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Management and Digitization

April 15th, 2010 · No Comments


As I was working on a workshop about process planning for digitization, I came across this quote by Peter Drucker, ”Effective leadership is not about making speeches or being liked; leadership is defined by results not attributes.”

No matter how pleasant you are (or you think that you are) the bottom line is that the funding and reputation of your institution rests on success.

There is a reason that business principles exist. There is a reason that companies that fail to follow these principles also fail. Few managers of digitization projects have business backgrounds. The number one failure seems to be a lack of project management skills.

There is not enough in the way of professional literature on this topic. Most is focused on case studies that are presented in ways that are specific to that particular project.

We need to try to develop standards or at the least, guidelines that are portable to most projects. A smart manager follows four important rules:

  1. Establish written procedures (aka process manuals)
  2. Develop deliverables (aka due dates and accountability)
  3. Track production (aka cost accounting)
  4. Adjust/improve processes as needed (aka communication and report generation)

In the words of many great politicians, “Let me be perfectly clear, “developing tracking and implementing good project management is not more time consuming than NOT doing it. On the contrary, the risk in not doing it is too great. Why don’t we put the time in to do this deeper structural work? My answer is that most of us do not realize the impact of not doing it.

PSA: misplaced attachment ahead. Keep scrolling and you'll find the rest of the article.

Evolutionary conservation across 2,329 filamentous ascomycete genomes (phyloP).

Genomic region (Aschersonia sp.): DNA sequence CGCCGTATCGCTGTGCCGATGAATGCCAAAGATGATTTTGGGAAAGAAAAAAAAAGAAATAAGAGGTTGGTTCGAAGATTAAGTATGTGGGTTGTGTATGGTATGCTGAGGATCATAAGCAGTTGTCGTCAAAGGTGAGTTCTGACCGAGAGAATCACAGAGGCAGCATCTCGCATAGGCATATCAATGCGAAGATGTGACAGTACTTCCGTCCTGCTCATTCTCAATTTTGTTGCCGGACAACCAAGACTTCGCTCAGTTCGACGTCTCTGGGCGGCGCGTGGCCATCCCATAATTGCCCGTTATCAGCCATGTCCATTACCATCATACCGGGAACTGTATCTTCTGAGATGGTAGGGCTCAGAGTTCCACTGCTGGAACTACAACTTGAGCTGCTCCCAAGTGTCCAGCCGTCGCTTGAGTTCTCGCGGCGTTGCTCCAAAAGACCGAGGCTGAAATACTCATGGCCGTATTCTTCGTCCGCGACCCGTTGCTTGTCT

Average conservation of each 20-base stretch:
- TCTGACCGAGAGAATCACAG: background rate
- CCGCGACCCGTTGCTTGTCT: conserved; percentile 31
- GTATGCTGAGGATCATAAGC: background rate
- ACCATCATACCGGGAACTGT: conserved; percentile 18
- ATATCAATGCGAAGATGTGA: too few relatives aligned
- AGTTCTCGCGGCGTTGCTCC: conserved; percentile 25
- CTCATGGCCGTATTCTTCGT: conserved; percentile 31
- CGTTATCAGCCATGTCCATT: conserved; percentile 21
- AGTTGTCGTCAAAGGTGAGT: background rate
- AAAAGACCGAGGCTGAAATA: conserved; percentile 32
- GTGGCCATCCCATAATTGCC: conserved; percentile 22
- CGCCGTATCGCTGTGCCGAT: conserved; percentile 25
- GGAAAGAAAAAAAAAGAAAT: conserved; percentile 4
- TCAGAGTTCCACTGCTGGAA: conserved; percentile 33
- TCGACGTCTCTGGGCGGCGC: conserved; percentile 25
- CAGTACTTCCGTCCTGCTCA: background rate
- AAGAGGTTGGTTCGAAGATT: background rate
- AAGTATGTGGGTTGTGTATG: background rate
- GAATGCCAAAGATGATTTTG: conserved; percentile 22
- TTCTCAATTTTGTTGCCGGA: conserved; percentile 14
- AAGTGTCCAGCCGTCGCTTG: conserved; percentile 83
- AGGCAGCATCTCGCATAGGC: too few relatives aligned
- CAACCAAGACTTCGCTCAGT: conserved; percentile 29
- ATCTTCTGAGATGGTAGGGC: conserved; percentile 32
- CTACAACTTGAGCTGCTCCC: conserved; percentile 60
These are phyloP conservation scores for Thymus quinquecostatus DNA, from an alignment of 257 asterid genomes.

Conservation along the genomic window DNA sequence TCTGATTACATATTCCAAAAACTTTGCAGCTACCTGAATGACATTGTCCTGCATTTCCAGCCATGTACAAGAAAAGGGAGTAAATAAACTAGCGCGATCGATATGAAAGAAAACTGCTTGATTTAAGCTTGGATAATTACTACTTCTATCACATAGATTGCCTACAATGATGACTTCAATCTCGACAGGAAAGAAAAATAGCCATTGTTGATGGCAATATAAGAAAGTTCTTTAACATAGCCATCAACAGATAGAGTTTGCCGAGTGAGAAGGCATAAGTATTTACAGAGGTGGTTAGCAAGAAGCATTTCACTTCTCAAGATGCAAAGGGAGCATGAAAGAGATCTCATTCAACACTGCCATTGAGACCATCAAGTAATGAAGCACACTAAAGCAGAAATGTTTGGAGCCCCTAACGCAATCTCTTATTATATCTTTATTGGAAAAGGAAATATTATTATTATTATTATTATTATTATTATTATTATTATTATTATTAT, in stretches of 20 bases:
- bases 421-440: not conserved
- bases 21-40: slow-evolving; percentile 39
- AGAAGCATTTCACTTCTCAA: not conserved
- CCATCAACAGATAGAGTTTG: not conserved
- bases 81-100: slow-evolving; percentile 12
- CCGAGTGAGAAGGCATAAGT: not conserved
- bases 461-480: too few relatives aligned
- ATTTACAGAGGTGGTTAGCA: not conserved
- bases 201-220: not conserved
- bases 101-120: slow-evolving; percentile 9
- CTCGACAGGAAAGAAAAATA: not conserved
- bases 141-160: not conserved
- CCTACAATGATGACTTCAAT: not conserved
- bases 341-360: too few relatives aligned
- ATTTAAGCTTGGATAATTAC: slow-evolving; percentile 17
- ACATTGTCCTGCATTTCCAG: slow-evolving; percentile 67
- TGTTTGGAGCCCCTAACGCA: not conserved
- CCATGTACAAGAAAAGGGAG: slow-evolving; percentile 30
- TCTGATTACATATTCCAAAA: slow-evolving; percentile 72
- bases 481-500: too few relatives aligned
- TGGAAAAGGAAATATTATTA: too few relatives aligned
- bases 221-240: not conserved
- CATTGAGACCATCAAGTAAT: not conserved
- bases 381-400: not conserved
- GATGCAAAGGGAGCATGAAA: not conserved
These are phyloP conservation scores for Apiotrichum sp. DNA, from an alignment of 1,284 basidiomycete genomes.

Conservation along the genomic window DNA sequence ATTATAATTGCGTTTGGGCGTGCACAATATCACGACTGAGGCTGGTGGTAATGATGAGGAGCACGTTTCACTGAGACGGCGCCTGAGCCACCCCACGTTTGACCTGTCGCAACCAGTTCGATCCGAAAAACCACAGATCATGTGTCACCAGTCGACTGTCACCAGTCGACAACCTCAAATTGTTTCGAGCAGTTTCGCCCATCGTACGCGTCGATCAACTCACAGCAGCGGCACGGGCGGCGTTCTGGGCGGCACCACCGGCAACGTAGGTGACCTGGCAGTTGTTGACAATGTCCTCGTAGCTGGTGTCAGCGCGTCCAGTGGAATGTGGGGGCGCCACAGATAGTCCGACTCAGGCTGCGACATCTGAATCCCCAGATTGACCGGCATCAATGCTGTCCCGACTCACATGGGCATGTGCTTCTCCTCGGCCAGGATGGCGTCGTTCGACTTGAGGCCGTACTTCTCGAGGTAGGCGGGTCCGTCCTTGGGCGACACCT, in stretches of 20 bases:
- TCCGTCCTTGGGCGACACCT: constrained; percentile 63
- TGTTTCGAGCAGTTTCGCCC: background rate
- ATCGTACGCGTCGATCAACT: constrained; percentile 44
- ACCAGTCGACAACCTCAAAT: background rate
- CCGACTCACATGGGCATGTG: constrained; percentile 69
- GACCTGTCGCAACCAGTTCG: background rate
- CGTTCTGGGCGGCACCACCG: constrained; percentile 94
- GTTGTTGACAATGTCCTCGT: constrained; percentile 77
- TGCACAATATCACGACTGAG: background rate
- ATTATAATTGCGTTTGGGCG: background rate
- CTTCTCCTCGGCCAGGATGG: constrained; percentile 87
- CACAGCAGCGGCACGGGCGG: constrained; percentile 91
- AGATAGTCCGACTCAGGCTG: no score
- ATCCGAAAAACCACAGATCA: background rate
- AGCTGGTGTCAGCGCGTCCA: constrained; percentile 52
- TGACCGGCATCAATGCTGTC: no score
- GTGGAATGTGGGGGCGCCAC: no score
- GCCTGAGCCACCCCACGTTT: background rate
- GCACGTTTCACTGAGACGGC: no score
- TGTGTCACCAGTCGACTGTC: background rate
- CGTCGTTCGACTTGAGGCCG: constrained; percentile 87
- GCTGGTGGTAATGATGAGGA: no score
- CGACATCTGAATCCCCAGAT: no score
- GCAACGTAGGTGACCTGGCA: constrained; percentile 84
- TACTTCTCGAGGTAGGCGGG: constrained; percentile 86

The number crunching, procedure writing, report generation and pie chart creation is not the most attractive aspect of digitization. Showing the world a digitized version of a little-documented historic event is what pulls us in to this field. Creating tracking forms is NOT why 99% of us enter the profession.

I can’t even count the number of institutions that I have seen go over budget and have to stop in the midst of a digitization project. The lack of ability to manage, project and track costs has stopped some people from even trying. So, I think this is a fair forum to introduce some of these concepts.

Look for a serialized version of “Business Principles for Digitization” to be coming to the blog over the next month.

As always if you have suggestions of what you might like to see, drop me a note!

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Category: Archiving Challenges · Developing A Digital Collection